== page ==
Inmates being rehabilitated through entrepreneurial skills training
Jamaica’s Ministry of National Security says a large number of inmates in the island’s correctional institutions are receiving skills training that will allow them to pursue entrepreneurial opportunities on their release back into society.
The skills training is part of the Ministry’s five pillar crime reduction strategy to create a safer and more prosperous Jamaica. The five pillars are swift and sure justice processes, rehabilitation and redemption, situational prevention, social development and effective policing.
Speaking on a tour of the Tower Street Correctional Centre last Thursday with members of the Diaspora and Operation Save Jamaica, Minister of State in the Ministry of National Security, Senator Pearnel Charles Jr. noted that the ministry is working extensively towards the development of programmes to support the smooth rehabilitation of inmates post incarceration.
“Across our eleven institutions we have a number of programmes to engage our inmates in skills training that will allow them to begin their own businesses when they leave the institutions,” Charles said.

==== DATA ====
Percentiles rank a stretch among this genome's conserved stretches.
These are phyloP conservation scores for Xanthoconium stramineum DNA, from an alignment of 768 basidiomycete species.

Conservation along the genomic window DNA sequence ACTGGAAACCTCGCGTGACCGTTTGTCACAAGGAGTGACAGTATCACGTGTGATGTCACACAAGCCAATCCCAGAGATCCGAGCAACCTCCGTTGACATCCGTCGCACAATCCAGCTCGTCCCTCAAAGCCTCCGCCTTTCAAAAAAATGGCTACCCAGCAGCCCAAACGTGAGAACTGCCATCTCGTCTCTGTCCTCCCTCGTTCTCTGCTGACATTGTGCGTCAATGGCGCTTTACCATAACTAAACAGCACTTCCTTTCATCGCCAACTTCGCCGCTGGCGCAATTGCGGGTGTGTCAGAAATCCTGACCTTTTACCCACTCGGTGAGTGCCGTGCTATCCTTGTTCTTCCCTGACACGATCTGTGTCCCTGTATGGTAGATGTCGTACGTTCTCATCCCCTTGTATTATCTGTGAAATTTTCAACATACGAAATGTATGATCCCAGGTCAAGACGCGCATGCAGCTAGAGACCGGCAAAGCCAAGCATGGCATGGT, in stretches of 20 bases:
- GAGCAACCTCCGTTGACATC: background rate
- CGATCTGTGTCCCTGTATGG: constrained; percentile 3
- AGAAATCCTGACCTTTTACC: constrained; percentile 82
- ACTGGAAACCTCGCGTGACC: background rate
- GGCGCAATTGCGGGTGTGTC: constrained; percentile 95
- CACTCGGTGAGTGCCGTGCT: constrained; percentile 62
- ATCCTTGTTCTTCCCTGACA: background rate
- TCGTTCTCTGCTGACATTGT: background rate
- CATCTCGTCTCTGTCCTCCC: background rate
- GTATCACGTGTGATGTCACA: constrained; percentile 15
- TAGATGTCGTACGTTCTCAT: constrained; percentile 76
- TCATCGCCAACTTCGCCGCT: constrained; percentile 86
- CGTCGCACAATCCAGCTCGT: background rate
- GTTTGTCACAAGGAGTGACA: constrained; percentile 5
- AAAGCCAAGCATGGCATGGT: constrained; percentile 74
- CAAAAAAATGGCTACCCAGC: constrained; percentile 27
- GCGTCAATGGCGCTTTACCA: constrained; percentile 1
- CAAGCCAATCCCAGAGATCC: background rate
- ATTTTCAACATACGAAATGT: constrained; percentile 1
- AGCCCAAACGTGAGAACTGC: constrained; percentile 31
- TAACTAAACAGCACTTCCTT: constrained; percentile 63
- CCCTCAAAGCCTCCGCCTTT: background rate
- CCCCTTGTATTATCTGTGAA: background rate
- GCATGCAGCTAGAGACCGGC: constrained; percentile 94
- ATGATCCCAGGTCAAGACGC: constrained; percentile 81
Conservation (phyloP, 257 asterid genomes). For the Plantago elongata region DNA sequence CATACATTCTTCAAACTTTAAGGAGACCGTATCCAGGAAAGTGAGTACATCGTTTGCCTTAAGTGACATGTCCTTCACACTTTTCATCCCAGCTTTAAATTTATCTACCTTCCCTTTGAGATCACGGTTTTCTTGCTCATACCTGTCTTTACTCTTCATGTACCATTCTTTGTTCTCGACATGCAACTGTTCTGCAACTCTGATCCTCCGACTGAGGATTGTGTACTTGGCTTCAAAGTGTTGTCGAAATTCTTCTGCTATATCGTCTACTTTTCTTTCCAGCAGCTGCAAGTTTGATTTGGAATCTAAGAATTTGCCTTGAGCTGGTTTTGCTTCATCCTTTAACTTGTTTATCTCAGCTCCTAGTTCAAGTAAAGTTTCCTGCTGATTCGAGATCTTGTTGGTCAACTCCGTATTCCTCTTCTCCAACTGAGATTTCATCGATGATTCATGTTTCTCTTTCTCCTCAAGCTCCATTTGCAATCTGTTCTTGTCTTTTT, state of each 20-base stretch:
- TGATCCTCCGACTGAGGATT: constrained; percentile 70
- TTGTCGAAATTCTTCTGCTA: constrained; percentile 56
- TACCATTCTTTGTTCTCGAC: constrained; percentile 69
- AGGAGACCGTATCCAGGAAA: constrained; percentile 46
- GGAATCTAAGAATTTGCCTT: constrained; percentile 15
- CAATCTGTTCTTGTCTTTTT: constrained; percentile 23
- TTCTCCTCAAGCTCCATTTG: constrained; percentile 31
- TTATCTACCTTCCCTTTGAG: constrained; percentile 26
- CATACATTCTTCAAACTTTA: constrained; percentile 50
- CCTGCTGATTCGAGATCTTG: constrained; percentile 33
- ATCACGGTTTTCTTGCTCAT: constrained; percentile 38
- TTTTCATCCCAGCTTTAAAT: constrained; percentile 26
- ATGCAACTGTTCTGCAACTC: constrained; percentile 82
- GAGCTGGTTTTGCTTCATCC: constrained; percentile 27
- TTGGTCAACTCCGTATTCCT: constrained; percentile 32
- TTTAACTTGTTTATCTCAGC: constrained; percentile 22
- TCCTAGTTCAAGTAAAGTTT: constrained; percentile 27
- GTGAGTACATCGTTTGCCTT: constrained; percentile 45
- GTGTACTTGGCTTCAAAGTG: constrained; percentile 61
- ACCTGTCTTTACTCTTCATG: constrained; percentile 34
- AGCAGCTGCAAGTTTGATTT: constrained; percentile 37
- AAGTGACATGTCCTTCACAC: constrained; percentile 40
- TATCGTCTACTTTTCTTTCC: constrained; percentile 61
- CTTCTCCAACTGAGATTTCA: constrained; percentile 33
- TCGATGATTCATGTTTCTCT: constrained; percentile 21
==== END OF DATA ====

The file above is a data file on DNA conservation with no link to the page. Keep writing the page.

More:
Noting that there is currently a strain on the local job market, Senator Charles said that rather than having inmates struggle to find employment, thereby increasing the possibility of their reoffending, the Ministry wants them to not only receive skill training, but to be certified.
“Through our partnership with the Heart Trust NTA, inmates are currently receiving training in such areas as: computer technology, barbering, agriculture and jewellery making, and will receive certification on completion of the courses. Inmates also have the option of receiving literacy and numeracy training and can be educated up to CSEC level,” Charles stated.
The tour, which was organised by members of Operation Save Jamaica and the Ministry of National Security, served to give key members of the Diaspora the opportunity to observe the operations inside one of Jamaica’s prisons; witness the programmes in place for rehabilitation to see how they might give support aimed at reducing reoffending and, generally, work towards creating a safer and more prosperous Jamaica.